The acquisition of ofloxacin resistance by a susceptible clinical Staphylococcus aureus strain was found to be achieved in two sequential steps: the first step was accompanied by 4-fold increases in the ofloxacin MIC and 8- to 16-fold increases in the norfloxacin MIC. The second step was accompanied by further increases in both the ofloxacin and the norfloxacin MICs. A mutation of the gyrA gene resulting in an amino acid substitution was found in the second-step but not in the first-step resistant subclone. On the other hand, there was no difference in the accumulation of norfloxacin in the parent strain and the resistant subclones of each step. The rates of mutation to resistance in the steps were (1.58 to 6.81) x 10-9and (0.71 to 2.59) x 10-9, respectively, and did not depend on whether the parent strain was resistant to methicillin. Some implications of these observations for clinical as well as mechanistic aspects of the prevalence of methicillin- and ofloxacin-resistant S. aureus are discussed.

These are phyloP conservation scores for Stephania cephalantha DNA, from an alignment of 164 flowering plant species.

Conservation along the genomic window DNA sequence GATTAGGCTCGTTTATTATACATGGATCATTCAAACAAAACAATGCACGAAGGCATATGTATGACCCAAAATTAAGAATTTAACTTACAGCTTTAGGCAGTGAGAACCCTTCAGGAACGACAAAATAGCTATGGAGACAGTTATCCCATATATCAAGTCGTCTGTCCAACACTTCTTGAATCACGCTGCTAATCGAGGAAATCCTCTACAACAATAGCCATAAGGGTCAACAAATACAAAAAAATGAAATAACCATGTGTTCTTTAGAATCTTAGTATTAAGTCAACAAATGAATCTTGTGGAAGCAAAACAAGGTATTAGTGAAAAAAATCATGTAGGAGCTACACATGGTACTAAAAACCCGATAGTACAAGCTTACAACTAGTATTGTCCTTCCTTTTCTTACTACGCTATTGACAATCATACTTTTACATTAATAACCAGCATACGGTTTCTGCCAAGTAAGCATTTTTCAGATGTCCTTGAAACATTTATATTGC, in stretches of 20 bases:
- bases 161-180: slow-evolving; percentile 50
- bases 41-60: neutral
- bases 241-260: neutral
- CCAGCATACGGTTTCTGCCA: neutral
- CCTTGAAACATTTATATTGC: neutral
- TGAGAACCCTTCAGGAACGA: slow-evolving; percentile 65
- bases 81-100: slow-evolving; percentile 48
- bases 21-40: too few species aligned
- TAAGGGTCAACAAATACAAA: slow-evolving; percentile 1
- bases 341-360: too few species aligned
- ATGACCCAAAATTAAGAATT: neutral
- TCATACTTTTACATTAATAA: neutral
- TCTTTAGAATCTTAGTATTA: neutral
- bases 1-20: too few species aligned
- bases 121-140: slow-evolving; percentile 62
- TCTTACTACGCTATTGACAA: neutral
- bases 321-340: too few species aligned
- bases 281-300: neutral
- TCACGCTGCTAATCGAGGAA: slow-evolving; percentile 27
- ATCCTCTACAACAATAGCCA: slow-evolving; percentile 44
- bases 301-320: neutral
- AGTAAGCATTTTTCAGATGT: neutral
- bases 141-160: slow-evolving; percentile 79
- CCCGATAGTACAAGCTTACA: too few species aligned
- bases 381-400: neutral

Hori, S., Ohshita, Y., Utsui, Y., & Hiramatsu, K. (1993). Sequential acquisition of norfloxacin and ofloxacin resistance by methicillin-resistant and -susceptible Staphylococcus aureus. Antimicrobial Agents and Chemotherapy, 37(11), 2278–2284. https://doi.org/10.1128/AAC.37.11.2278